Graduate training at Washington University [with Professor Henry Andrews] offered an opportunity to begin studies of plant genera extending across the Pennsylvanian Period; the plants were anatomically preserved in the petrified peat deposits in coal seams of the Midwest. My doctoral thesis on the genus Botryopteris was a first attempt at more precisely tracing the evolution of a fern, and the sampling was inadequate to really get at the crux of variation in numerous coals of different stratigraphic age and to establish meaningful stratigraphic ranges. The opportunities at the University of Illinois, ringed by coal fields and with extensive collections of petrified peat, expanded the data for the study of Botryopteris, which was continued for a decade more. The earlier evolutionary history of the genus is known only from European deposits and upon the death of Holden in England, I went there on sabbatical and studied the available European specimens.
During the years of searching for additional occurrences of Botryopteris in petrified peat deposits, I was impressed with the changes in the coal swamp floras in which Botryopteris occurred, the coincidence of stratigraphic occurrence of this fern with distinctive floras, and eventually the major patterns of change through time of the floras, and to some extent their geographic changes within the U.S.A. This led to collaborative efforts with a palynologist [Dr. Russell Peppers] and, in turn, to studies of the coal swamp floras of England, France and the Soviet Union. For the first time it is now possible to carry out joint comparative studies of the coal swamp floras of North America and Europe with full time researchers in each of those countries. These efforts were initiated in 1975-1976 and involved the quantitative determination of the botanical constituents of coal and the stratigraphic ranges of the elements. The ultimate thrust of these data, beyond the application to coal properties, will be to establish the degree of identity of Upper Carboniferous swamp floras on what are now widely separated continental plates.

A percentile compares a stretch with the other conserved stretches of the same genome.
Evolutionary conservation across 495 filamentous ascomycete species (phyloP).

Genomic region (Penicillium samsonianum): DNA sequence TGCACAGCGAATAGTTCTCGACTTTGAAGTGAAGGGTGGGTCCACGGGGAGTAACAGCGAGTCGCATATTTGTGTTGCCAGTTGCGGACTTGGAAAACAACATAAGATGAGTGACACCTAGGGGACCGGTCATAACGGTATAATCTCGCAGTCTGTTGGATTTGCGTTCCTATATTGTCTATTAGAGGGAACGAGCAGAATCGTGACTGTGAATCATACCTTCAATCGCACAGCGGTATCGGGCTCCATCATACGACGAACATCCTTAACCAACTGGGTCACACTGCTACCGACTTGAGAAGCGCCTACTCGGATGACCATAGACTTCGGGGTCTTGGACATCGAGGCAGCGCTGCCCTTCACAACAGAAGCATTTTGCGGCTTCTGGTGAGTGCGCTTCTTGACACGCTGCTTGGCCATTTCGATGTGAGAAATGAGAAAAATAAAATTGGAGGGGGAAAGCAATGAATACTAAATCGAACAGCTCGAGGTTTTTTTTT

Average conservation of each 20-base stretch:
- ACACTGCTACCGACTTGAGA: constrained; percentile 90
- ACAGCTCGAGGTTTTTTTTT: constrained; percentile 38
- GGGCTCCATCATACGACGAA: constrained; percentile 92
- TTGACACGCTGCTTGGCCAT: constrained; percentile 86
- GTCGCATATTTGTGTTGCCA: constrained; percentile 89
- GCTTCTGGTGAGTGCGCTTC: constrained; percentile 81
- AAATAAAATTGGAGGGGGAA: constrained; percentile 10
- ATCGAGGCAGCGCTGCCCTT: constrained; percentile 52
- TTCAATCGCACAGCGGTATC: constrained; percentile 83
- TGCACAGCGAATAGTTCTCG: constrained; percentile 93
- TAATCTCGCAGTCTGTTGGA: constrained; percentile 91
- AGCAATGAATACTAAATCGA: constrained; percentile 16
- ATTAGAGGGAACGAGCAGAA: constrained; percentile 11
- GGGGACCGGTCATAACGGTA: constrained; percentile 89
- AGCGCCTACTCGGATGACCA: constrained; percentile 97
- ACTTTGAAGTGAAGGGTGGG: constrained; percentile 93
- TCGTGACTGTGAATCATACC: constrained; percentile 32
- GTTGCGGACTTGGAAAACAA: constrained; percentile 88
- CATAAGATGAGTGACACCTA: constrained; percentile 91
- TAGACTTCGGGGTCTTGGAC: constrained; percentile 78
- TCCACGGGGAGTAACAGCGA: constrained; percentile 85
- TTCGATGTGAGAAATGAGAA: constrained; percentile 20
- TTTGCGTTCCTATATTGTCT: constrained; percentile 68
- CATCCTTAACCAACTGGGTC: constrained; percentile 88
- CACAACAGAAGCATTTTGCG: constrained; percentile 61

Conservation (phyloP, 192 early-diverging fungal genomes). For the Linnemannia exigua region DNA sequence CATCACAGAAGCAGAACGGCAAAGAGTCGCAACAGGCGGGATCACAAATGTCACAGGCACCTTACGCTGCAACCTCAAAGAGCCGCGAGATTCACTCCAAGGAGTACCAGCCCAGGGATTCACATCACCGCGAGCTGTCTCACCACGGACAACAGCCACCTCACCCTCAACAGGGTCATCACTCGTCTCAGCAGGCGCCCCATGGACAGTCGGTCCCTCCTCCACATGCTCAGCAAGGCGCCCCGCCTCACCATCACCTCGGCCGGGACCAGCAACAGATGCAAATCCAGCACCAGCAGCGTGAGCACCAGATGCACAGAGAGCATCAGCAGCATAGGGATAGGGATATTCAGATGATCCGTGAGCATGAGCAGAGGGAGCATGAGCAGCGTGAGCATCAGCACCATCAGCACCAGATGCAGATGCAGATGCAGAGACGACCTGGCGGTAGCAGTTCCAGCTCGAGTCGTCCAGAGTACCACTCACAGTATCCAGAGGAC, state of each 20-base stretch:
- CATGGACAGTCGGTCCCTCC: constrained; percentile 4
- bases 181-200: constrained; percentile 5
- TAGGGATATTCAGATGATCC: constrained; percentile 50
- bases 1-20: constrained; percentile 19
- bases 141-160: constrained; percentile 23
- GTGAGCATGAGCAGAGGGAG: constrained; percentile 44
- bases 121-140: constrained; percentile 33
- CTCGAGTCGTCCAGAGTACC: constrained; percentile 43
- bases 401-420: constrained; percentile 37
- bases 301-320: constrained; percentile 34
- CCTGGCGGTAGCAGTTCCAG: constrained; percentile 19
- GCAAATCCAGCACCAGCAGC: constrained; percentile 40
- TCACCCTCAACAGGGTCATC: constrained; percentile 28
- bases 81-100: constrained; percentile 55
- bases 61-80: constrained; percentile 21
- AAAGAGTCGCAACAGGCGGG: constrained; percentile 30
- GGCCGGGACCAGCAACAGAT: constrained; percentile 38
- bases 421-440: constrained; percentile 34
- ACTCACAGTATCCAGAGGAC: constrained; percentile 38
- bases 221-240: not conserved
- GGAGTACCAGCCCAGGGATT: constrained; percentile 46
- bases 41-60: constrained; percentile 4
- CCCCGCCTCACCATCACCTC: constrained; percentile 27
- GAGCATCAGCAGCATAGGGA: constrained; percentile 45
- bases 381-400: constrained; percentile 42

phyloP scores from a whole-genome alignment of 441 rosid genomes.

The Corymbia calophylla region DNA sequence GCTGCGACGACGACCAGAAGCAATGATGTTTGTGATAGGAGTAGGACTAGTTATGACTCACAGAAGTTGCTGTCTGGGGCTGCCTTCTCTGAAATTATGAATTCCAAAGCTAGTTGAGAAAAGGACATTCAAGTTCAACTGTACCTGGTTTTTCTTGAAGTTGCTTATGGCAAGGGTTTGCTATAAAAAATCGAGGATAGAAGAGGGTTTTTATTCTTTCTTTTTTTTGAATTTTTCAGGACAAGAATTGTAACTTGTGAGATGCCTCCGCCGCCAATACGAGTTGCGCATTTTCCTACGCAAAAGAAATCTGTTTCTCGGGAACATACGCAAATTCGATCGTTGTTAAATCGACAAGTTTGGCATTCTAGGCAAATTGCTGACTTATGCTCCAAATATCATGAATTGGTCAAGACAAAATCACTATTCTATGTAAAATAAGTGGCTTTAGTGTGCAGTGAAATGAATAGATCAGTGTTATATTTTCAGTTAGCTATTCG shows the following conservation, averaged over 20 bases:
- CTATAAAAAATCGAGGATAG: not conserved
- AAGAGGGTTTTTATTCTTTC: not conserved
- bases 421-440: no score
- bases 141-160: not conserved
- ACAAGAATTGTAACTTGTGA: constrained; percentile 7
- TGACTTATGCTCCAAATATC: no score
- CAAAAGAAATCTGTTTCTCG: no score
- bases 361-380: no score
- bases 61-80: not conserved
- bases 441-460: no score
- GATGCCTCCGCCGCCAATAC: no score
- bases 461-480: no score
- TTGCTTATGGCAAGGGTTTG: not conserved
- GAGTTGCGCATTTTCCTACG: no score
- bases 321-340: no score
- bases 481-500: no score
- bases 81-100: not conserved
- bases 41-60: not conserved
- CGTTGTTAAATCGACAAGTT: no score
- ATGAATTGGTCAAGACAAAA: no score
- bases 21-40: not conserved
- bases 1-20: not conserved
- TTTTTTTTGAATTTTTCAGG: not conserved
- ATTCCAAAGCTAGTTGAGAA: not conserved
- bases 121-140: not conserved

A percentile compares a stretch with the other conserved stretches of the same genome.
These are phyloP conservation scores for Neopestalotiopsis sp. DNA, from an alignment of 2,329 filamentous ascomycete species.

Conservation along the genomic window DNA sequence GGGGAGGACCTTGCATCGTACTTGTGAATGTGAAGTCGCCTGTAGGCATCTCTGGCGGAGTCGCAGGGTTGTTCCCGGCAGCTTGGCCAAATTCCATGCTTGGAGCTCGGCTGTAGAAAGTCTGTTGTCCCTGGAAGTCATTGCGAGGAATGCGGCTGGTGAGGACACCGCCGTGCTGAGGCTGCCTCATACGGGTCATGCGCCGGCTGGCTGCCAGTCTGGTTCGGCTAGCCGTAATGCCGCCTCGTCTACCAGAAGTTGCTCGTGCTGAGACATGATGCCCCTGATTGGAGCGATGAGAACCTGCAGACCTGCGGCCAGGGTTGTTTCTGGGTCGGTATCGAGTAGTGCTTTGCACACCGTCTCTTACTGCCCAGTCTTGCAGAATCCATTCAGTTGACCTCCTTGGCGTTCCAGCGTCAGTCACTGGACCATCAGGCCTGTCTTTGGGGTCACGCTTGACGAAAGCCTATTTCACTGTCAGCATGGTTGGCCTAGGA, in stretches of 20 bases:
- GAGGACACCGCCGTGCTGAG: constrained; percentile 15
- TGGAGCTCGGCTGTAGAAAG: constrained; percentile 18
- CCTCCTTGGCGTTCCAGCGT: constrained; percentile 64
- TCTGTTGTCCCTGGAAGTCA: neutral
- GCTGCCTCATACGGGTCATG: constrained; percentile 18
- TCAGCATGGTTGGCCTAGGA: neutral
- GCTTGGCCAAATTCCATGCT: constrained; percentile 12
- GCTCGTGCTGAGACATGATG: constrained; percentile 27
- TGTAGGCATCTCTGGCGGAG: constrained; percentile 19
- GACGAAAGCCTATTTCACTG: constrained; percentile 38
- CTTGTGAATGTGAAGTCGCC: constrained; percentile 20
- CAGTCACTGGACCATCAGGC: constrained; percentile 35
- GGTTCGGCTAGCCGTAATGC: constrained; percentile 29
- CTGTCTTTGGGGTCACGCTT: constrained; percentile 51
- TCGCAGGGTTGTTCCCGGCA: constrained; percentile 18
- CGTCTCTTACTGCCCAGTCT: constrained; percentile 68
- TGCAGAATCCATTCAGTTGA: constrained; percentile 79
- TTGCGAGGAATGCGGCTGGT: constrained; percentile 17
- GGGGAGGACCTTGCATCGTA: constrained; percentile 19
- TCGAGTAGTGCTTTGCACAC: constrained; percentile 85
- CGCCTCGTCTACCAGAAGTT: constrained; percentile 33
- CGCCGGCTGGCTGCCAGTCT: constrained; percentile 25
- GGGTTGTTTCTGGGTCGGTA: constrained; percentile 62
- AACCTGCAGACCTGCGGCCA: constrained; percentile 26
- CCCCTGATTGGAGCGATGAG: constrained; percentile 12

With the above as a main current in my research background, I have studied fossil plants from the Devonian and Pennsylvanian age deposits from the Midwest, West Virginia, and the Arctic, with two summers spent on Ellesmere Island [with Professor Andrews] and parts of others in West Virginia or nearby coal fields. These studies included genera from many of the major vascular plant groups, with special emphasis on fern or somewhat fern-like plants. My primary interest is the paleobotany of coalswamp vegetation, and quite a large research and reference collection of coal-ball material has developed at the Urbana campus since 1949. The main research project includes the determination of the coal-swamp floras, their associations, environmental implications, and the botanical constituents of coal, primarily in the midcontinent coals of Pennsylvanian age.
My teaching activities have included elementary biology and botany, upper division courses in comparative morphology of bryophytes and vascular plants, and paleobotany. Graduate studies in my laboratory include coal-ball plant studies, primarily ontogenetic and evolutionary, fossil algae including those of boghead coals, coal-ball palynology and coal palynology (supervised jointly by the Illinois State Geological Survey). I enjoy working with students and paleobotanical colleagues, and particularly welcome opportunities to share complementary talents on research projects that are beyond an individual’s grasp.
|1972-||Professor of Botany, University of Illinois, Urbana|
|1972-1973||Associate Head, Botany Department|
|1959, 1961||M.A., Ph.D., Washington University, St. Louis Missouri|
|1953-1957||B.S., B.A., University of Tennessee, Knoxville|
Professional Organizations: Botanical Society of America (Paleobotanical Section, Chairman 1975-1976); Geological Society of America (Coal Section); International Societies of Morphology, Taxonomy, Palynology, Palaeontology, AAAS, AIBS; Torrey Botanical Club; Sigma Xi; Illinois Academy of Sciences”
Had Dr. Phillips signed this, it would have been with his signature self designation, “TLP”, which is how, with those three letters, most of his students, and many of his colleagues, referred to him when he was out of earshot. Little did he know, though, when he wrote these comments, where his pursuits would lead professionally, or that his work would have such far-ranging influence. In the long run, it may be his gift and passion for data collection, happily met with organizational skills and a curator’s attention to detail, all predicate to his scientific achievements, that will be his legacy. A truly staggering amount of material, meticulously collected, and documented, awaits investigation by future generations. This collection, symbolically a continuation of Dr. Phillips’ lifelong passion for teaching, provides a starting point for others, yet to come, from which to make their own discoveries and change the way we see the world.